• Blanco A, de la HM, Osorio A, Diez O, Miramar MD, Infante M, Martinez-Bouzas C, Torres A, Lasa A, Llort G, Brunet J, Grana B, Perez SP, Garcia MJ, Gutierrez-Enriquez S, Carracedo A, Tejada MI, Velasco EA, Calvo MT, Balmana J, Benitez J, Caldes T, Vega A (2013) Analysis of PALB2 Gene in BRCA1/BRCA2 Negative Spanish Hereditary Breast/Ovarian Cancer Families with Pancreatic Cancer Cases. PLoS One 8:e67538.
  • Perez-Cabornero L, Infante M, Velasco E, Lastra E, Miner C, Duran M (2013) Evaluating the Effect of Unclassified Variants Identified in MMR Genes Using Phenotypic Features, Bioinformatics Prediction, and RNA Assays. J Mol Diagn 15:380-390
  • Acedo A, Sanz DJ, Duran M, Infante M, Perez-Cabornero L, Miner C, Velasco EA (2012) Comprehensive splicing functional analysis of DNA variants of the BRCA2 gene by hybrid minigenes. Breast Cancer Res 14:R87
  • Perez-Cabornero L, Infante M, Velasco E, Lastra E, Acedo A, Miner C, Duran M (2011) Frequency of rearrangements in Lynch syndrome cases associated with MSH2: characterization of a new deletion involving both EPCAM and the 5' part of MSH2. Cancer Prev Res (Phila) 4:1556-1562
  • Sanz DJ, Acedo A, Infante M, Duran M, Perez-Cabornero L, Esteban-Cardenosa E, Lastra E, Pagani F, Miner C, Velasco EA (2010) A high proportion of DNA variants of BRCA1 and BRCA2 is associated with aberrant splicing in breast/ovarian cancer patients. Clin Cancer Res 16:1957-1967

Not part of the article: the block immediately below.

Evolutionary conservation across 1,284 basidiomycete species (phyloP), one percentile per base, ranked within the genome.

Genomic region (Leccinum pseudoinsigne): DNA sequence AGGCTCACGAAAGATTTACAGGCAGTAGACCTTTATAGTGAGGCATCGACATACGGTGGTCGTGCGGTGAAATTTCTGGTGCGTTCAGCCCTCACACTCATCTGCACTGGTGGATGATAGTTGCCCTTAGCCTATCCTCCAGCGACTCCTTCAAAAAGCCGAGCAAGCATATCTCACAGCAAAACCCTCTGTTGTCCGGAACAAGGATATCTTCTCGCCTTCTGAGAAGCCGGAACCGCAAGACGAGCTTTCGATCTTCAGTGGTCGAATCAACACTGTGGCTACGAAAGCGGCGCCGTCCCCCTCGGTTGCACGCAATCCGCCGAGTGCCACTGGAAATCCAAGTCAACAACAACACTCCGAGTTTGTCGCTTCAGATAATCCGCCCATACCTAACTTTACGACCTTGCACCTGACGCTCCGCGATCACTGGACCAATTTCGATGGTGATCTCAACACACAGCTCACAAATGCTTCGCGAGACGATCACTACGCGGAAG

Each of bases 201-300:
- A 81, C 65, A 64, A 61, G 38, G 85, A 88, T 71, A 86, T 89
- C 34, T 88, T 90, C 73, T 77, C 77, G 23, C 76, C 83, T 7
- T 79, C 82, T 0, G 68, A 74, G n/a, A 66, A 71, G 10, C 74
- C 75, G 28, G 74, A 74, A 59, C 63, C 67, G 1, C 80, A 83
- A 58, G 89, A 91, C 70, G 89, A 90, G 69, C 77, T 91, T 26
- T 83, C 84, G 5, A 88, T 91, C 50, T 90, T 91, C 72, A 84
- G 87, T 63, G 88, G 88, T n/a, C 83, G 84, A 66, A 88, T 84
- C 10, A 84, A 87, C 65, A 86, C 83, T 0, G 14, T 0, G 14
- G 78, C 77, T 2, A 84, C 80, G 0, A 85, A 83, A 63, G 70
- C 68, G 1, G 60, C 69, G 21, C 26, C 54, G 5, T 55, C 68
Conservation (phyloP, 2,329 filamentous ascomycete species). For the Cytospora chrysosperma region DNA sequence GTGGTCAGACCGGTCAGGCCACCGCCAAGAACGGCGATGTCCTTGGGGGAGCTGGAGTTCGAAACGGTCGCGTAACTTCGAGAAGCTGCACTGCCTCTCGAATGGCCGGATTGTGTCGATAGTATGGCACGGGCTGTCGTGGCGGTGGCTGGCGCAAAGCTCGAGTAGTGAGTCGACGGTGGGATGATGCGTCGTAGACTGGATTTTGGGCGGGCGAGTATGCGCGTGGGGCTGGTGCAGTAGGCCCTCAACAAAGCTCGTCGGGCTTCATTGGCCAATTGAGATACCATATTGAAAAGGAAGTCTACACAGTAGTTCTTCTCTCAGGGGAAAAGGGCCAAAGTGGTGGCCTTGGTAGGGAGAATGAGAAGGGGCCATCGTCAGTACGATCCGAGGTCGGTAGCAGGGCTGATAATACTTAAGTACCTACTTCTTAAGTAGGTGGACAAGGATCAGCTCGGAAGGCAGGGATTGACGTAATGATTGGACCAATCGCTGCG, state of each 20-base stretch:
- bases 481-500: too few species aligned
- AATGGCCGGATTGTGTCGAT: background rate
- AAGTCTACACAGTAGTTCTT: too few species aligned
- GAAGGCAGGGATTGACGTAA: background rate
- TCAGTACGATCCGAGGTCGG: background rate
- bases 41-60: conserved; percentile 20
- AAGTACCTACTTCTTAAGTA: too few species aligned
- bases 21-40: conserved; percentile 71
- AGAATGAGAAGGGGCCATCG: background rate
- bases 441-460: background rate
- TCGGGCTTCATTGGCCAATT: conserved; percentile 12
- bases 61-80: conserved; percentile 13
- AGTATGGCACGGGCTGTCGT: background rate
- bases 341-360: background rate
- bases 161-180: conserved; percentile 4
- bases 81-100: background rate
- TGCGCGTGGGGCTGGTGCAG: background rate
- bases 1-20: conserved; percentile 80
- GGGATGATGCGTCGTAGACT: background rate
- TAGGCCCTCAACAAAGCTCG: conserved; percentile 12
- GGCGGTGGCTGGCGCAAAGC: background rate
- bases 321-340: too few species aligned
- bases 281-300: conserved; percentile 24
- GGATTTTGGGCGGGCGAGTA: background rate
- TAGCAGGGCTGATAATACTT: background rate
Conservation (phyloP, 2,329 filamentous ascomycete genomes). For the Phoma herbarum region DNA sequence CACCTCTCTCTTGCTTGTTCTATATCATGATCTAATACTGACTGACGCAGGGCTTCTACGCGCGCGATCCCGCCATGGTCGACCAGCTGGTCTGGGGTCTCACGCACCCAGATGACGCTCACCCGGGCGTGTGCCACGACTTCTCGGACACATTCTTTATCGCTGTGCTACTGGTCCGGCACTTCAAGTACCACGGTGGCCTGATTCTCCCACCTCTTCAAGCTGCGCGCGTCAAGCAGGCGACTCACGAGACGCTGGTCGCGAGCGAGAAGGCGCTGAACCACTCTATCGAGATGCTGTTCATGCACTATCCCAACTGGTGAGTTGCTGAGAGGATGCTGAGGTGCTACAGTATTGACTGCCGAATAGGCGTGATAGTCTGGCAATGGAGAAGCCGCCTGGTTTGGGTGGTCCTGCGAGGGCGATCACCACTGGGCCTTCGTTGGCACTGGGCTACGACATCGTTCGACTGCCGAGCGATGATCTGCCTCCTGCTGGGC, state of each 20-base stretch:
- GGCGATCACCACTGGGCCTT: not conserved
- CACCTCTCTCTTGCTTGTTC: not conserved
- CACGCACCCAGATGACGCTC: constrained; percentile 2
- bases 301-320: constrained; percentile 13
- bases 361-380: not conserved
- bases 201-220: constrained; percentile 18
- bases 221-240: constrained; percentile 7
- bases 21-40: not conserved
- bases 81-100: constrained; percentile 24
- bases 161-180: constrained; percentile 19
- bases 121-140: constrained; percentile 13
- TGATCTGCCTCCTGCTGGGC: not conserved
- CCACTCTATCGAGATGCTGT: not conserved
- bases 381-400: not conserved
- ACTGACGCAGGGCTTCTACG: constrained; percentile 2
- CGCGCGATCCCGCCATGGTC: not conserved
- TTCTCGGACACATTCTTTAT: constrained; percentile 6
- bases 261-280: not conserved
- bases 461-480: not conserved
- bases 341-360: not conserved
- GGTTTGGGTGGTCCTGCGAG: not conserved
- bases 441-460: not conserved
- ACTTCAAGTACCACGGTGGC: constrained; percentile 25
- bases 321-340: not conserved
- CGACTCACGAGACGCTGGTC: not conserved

• Infante M, Duran M, Lasa A, Acedo A, de la HM, Esteban-Cardenosa E, Sanz DJ, Perez-Cabornero L, Lastra E, Miner C, Velasco EA (2010) Two founder BRCA2 mutations predispose to breast cancer in young women. Breast Cancer Res Treat 122:567-571
  • Infante M, Duran M, Acedo A, Perez-Cabornero L, Sanz DJ, Garcia-Gonzalez M, Beristain E, Esteban-Cardenosa E, de la HM, Teule A, Vega A, Tejada MI, Lastra E, Miner C, Velasco EA (2010) BRCA1 5272-1G>A and BRCA2 5374delTATG are founder mutations of high relevance for genetic counselling in breast/ovarian cancer families of Spanish origin. Clin Genet 77:60-69
  • Perez-Cabornero L, Velasco E, Infante M, Sanz D, Lastra E, Hernandez L, Miner C, Duran M (2009) A new strategy to screen MMR genes in Lynch Syndrome: HA-CAE, MLPA and RT-PCR. Eur J Cancer 45:1485-1493.
  • Milne RL, Osorio A, Cajal TR, Vega A, Llort G, de la HM, Diez O, Alonso MC, Lazaro C, Blanco I, Sanchez-de-Abajo A, Caldes T, Blanco A, Grana B, Duran M, Velasco E, et al. (2008) The average cumulative risks of breast and ovarian cancer for carriers of mutations in BRCA1 and BRCA2 attending genetic counseling units in Spain. Clin Cancer Res 14:2861-2869
  • Velasco E, Infante M, Duran M, Perez-Cabornero L, Sanz DJ, Esteban-Cardenosa E, Miner C (2007) Heteroduplex analysis by capillary array electrophoresis for rapid mutation detection in large multiexon genes. Nat Protoc 2:237-246

Instituto De Biología Y Genética Molecular.